You are an American

This is something I wrote a little more than a year ago. Fall of 2012, going to college, and living in the middle of a dissolving society. I come from a very politically conservative family, and a lot of that has to do with the way my grandfather raised my mother, the way that she raised me, and the way that I observe the world. This is a small glimpse of a major problem in our world, and specially this country, but it is a glimpse that needs to be seen. I understand that some who read this are not American, but I hope that the words and advice can still be taken to heart.

June 21, 2013

Hello all who care enough to read this. Today is a pretty special day, it is my Grandfather’s birthday. He died almost exactly 8 1/2 years ago, and this is in memory of him. I wrote this months ago, but today seems like the perfect day to share his story, and my story. True, it’ll get a little controversial.. I get that from my mom (laughs). But what good is a story if you can’t share it with others? So here you go, take a deep breath, you’re about to take a journey back in time…

I am here to tell a story. I have many stories to tell, but I shall start with one that began three generations ago. I cannot tell you the year simply because it was not important then and neither is it now. But for history’s sake, we shall say that is was somewhere around the early 1900’s. This is the story of racism, immigration, discrimination, freedom, and America. It is a story that has been told many times, yet overlooked. Many share my story, many have no clue; so many more do not understand its importance. But no matter what the background is, it must be told. And that is where I will begin.

A man is living in Poland. He has his family of a wife and daughter, and a home of some land and a few animals. Life was tough in Poland. There was one day when the daughter had to hide under the bed with a pig. It was during World War I, and the military was coming to take their food away, and they needed to eat. Yet, that was how life had always been. You worked hard, you struggled to survive, you lived. What could be more?

This man knew there was more.

Now, I do not know what made him decide to want to leave. After all, he had a family and a home right where he was. Perhaps it was news from across the sea of the prosperity in a new land. Maybe it was about how people could move forward, ahead, and succeed in society. It could have been because of the hardships at home. I do not really know the answer. But whatever it was, he moved to America alone to work. He found a place to live and a job in Pennsylvania. While he worked there, he sent money back to care for his family back home. Now, this was no easy job he had here, and very few would do this particular job. What was it? Well, you have heard of white-collar jobs, and you have heard of blue-collar jobs – this man had a black-collar job. He worked in the coal mines. Still, it was much better than anything at home.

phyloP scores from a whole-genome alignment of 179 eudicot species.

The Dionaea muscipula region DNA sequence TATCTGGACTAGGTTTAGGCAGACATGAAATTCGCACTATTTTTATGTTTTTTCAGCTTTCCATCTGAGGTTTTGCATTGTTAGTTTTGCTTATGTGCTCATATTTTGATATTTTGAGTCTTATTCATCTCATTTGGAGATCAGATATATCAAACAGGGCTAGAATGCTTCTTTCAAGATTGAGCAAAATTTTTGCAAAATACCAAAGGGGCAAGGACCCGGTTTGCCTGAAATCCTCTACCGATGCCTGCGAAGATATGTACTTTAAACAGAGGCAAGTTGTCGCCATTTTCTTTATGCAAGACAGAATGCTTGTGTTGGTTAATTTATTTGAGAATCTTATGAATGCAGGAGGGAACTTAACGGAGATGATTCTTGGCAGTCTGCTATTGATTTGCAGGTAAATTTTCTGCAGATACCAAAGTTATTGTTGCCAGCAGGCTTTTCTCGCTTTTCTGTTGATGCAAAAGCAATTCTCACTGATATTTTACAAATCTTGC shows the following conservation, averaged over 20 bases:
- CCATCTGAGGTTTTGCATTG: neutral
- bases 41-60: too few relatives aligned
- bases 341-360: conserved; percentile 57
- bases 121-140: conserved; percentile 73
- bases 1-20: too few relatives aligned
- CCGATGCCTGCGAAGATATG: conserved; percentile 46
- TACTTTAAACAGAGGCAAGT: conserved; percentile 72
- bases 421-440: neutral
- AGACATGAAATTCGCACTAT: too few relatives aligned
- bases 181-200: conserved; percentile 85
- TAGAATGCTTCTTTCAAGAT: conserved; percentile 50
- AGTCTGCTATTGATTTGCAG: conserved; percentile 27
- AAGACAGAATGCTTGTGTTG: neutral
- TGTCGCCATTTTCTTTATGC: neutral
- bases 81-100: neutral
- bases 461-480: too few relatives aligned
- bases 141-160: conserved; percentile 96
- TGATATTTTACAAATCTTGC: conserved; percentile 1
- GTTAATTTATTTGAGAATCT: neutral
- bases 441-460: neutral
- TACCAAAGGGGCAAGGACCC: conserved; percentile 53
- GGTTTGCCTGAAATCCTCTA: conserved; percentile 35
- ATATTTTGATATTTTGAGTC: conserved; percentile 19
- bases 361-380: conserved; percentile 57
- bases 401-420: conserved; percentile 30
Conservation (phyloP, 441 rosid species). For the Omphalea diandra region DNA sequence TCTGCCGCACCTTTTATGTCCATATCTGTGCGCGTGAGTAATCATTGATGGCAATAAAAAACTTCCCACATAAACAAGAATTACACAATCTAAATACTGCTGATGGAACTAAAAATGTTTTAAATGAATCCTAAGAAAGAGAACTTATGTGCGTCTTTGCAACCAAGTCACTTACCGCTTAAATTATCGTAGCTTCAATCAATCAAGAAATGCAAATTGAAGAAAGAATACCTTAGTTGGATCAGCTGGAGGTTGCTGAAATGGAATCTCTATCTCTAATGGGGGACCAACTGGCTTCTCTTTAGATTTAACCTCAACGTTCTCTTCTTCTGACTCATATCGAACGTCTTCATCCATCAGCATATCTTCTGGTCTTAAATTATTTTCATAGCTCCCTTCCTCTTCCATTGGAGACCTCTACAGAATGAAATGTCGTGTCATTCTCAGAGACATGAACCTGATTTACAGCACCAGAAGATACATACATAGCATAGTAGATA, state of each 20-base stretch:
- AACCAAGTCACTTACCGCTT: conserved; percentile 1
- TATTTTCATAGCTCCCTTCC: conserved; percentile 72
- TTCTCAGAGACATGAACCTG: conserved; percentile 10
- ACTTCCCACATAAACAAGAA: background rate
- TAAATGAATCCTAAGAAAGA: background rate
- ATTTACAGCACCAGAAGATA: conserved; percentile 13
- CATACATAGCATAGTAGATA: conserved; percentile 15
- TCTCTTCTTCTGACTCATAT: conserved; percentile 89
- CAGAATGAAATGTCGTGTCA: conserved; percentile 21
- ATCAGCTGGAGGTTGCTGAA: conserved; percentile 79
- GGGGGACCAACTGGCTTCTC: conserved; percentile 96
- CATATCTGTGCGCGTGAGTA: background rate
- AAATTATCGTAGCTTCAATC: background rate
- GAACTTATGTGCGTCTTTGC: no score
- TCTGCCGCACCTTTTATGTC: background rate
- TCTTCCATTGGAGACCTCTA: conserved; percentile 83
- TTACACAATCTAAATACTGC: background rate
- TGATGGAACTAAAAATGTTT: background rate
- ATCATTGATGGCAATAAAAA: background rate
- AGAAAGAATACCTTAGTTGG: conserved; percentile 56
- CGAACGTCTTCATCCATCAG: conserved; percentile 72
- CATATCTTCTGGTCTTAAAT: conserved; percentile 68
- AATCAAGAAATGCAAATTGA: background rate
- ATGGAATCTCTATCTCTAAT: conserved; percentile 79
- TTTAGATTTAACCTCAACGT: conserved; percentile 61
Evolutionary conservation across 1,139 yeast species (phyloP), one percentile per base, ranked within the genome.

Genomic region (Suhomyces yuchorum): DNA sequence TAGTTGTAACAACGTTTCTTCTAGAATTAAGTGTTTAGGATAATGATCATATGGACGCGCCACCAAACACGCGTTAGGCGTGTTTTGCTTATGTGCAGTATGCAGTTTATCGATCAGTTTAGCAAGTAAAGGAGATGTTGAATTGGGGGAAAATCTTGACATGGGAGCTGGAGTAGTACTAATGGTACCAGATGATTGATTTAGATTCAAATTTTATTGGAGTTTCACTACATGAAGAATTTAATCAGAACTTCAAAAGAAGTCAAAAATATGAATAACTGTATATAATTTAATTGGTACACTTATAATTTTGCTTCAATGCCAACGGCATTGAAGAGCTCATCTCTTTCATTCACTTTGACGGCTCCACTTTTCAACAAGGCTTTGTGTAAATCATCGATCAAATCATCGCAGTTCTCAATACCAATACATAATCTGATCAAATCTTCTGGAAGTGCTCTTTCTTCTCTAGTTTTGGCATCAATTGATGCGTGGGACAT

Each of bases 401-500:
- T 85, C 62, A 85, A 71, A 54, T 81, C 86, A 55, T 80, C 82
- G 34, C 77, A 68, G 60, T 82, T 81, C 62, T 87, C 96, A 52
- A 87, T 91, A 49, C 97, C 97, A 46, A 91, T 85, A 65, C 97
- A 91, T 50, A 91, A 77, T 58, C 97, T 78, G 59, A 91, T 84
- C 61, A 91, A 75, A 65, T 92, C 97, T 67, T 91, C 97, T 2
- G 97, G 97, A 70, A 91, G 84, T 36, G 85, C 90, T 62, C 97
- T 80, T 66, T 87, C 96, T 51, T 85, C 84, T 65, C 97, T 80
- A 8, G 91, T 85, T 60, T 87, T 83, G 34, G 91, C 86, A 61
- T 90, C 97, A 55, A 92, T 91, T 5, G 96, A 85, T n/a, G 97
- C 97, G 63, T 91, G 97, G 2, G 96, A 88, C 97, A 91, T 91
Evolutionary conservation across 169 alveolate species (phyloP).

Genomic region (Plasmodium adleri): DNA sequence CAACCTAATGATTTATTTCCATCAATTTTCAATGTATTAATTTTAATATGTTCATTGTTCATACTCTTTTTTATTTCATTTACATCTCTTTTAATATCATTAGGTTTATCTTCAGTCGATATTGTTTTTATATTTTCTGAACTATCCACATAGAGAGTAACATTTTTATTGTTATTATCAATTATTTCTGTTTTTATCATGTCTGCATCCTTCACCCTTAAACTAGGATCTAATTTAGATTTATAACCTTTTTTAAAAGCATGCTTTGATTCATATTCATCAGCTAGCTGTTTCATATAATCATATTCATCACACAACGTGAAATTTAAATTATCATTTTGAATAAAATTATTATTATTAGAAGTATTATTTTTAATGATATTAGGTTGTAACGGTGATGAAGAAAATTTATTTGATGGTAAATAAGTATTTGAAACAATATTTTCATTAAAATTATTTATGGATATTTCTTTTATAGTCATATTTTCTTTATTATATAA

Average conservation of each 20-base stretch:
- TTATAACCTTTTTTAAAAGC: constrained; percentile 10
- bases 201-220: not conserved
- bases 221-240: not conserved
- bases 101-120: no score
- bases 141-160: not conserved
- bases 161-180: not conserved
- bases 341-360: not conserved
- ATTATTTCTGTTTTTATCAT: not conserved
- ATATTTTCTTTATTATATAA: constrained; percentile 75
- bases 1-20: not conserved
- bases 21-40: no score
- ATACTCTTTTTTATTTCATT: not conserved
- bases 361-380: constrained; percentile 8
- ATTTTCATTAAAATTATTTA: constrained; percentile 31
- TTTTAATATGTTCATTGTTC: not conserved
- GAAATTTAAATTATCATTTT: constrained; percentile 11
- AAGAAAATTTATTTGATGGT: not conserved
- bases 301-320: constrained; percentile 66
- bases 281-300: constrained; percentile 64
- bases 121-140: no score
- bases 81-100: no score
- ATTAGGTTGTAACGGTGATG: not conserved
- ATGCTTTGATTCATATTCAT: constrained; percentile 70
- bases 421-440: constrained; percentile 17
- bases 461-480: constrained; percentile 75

Yes, I am sure that his family missed him, and life in America was not always easy, but it was better than life before. Now remember, this was 100 years ago; life for immigrants was never easy. As I said, this man was a Polish immigrant and a Catholic on top of that. He was discriminated against for both his race and religion. One of the best jobs that any one immigrant could get at that time was digging in the mines. When he got his check every week, he had to come after all of the other workers had received their pay. He was, shall we say, “different” from the rest of them, and therefore he had to wait.

Still, life was better than it had been in Poland.

After a few years, this man decided something: he was not going back to Poland. He wrote to his wife and daughter, “I am not coming back, you are coming here.” Obviously, neither of them were happy about this decision. I mean, why would anyone want to leave everything they knew and loved? Yet it was not long after that they packed a few belongings and arrived here in America. They could not speak English, and their names were changed to fit the American spellings.

They had a home, though not very fancy. One of them was above a tavern. Yet they had food, water, each other, and freedom. They did not have to stay in this low level of life, and especially not their children. They were in America! The greatest country on earth. Before I continue, I must give names to these characters. This man was named Benjamin Krzywicki, in the American form. Felisca was his wife, and Helen was his daughter.  It was here that they had another son, Joseph; but he died shortly after birth. Then they had another son, Edward. And this Edward just so happens to be my grandfather.

This is my story, my heritage.

Here is where you learn about what is truly means to be an American. This is what the American dream is. This is what it means to be free.

My great grandfather still worked in the coal mines, spoke broken English, catholic in belief, and discriminated against on all levels. But he was in America, the land of prosperity and freedom. He understood that he was old now, and his life would stay just about the same for years to come. However, he had a son now in this new land, and possibilities were springing up everywhere.

Edward, my grandfather, spoke both English and Polish, but his father taught him something very important. See, my grandfather was only allowed to speak Polish to his mother. Why, you ask? This is what his father taught him, “You are an American. You speak English.” Basically what he was saying was, “You are an American, be proud of it. It is the only way you are going to make it in this world.” And he made it.